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The Economic Case for Raising the Minimum Wage

President Obama is signing an Executive Order to raise the minimum wage for federal contractors to $10.10 an hour. This step is a smart business decision for the government, and will also give a boost to hardworking Americans struggling to make ends meet.
President Barack Obama delivers remarks on the importance of raising the federal minimum wage for all workers

President Barack Obama delivers remarks on the importance of raising the federal minimum wage for all workers, during an event in the in the East Room of the White House, Feb. 12, 2014. (Official White House Photo by Chuck Kennedy)

Update: Read President Obama's remarks on the importance of raising the minimum wage before signing today's Executive Order

In his 2014 State of the Union address, President Obama announced his intention to move forward using his own authority and raise the minimum wage for workers on new and replacement Federal service contracts to $10.10 an hour. As the President said, “If you cook our troops’ meals or wash their dishes, you shouldn’t have to live in poverty.” Today, the President will sign an Executive Order making this vision a reality.

This step is a smart business decision for the government because it will make Federal procurement more economical and efficient. An extensive body of research suggests that giving a raise to lower-income workers reduces turnover and raises morale, and can thus lower costs and improve productivity. In addition, firms that already pay a decent wage and realize these kinds of efficiencies should not have to radically alter their bids to comply with the Executive Order. This means the new rule can allow Federal agencies to select from a higher-quality group of bidders without a marked increase in costs—a fact that is borne out by empirical studies of municipal government contracts.

This Executive Order will also give a boost to hardworking Americans struggling to make ends meet, and the President still believes that Congress should act to do the same for millions more. 

A presentation prepared by the Council of Economic Advisers, “The Economic Case for Raising the Minimum Wage,” can be viewed below.

The inflation-adjusted value of the minimum wage has fallen by more than a third from its peak and is currently about twenty percent less than it was when President Ronald Reagan first took office in 1981. The minimum wage helps support family incomes, reducing inequality and poverty—especially for female earners. But as the real value of the minimum wage been allowed to erode, it has stopped serving this important purpose. The minimum wage is now just 36 percent of the average wage and trending lower, as those at the low end of the income distribution are in increasing danger of being left behind while the economic recovery continues to unfold.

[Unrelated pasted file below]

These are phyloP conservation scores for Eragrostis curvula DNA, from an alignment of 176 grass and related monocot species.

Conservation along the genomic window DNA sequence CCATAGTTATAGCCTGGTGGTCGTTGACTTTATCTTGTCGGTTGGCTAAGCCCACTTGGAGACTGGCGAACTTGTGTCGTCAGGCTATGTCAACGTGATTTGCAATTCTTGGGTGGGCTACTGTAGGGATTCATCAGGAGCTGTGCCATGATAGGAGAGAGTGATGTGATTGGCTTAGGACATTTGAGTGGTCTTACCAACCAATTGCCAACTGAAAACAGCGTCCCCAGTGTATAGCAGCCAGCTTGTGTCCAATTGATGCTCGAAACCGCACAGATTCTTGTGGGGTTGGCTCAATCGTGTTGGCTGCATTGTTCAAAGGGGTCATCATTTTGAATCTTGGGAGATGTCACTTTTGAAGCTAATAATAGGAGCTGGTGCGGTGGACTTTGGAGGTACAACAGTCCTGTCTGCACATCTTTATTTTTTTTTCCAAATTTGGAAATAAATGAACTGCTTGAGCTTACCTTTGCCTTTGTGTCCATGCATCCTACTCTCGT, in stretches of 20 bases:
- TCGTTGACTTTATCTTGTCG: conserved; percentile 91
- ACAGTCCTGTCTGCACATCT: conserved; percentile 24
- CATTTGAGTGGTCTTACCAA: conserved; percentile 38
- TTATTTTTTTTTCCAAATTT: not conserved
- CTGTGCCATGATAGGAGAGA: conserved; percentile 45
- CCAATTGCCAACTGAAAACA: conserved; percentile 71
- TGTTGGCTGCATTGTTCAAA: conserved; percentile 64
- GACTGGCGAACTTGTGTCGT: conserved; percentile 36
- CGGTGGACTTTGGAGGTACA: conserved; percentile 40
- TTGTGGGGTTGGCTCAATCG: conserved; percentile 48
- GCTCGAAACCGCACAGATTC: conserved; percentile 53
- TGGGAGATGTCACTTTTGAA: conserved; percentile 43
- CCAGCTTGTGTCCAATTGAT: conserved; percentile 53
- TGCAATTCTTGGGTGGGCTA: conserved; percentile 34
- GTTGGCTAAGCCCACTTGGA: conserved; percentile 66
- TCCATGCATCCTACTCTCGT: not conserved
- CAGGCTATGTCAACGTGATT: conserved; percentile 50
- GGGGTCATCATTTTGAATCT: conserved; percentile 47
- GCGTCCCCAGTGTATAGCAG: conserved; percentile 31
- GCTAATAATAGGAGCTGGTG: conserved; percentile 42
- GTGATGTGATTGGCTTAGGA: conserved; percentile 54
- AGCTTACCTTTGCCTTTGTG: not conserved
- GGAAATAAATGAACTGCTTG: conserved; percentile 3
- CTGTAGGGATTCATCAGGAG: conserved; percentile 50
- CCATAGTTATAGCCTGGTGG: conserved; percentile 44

Raising the minimum wage to $10.10 per hour would benefit a wide range of families. New estimates from the Council of Economic Advisers find that when it is fully phased in 28 million workers would see a raise, including 19 million making less than $10.10 and another 8 million with wages just above $10.10 who would benefit from the ripple effect. These wages increases would be progressive with nearly half of the benefits going to households making under $35,000, but they would also benefit millions of middle class families, for example ones in which a spouse worked part-time at the minimum wage to help the family’s overall income. In total more than half of the workers that benefit are women. Only 12 percent of minimum wage beneficiaries are teenagers and the remainder of the beneficiaries include a wide cross section of families with children, couples, and others.

Partly as a result of the more than one-third reduction in the inflation-adjusted minimum wage since 1967, research has found that the poverty rate based only on market incomes has not fallen since the 1960s. Fortunately, as discussed in this recent Council of Economic Advisers report, expansions in rewards for work like the Earned Income Tax Credit and in programs like the Supplemental Nutrition Assistance Program have contributed to a significant reduction in the poverty rate. Thus, while it is critically important to support these programs—including extending emergency unemployment insurance, ensuring robust nutritional assistance, and making permanent the enhancements to the Earned Income Tax Credit and child tax credit—we also need a renewed emphasis on measures that reduce poverty by improving market wages.  Raising the minimum wage is the most direct and immediate policy in this regard.

The President supports raising the minimum wage to $10.10 an hour in three steps (and also raising the minimum wage for tipped workers), ensuring that wages and tax credits are sufficient to lift a family of four with one full-time worker above the poverty line. After raising the minimum wage to $10.10 an hour, the proposed legislation would also index it to inflation going forward, so that workers earning the minimum wage never again see significant erosions in their inflation-adjusted wages.

Finally, as one recent review of minimum wage research published since 2000 concluded, “The weight of that evidence points to little or no employment response to modest increases in the minimum wage.” Many economists now believe that a substantial portion of the cost to employers of minimum wage increases is offset by savings from reduced employee turnover and higher worker productivity. Moreover, in the short-run in an economy that is still demand-constrained, raising the minimum wage will increase the purchasing power of a vital segment of workers and contribute to stronger overall economic activity.

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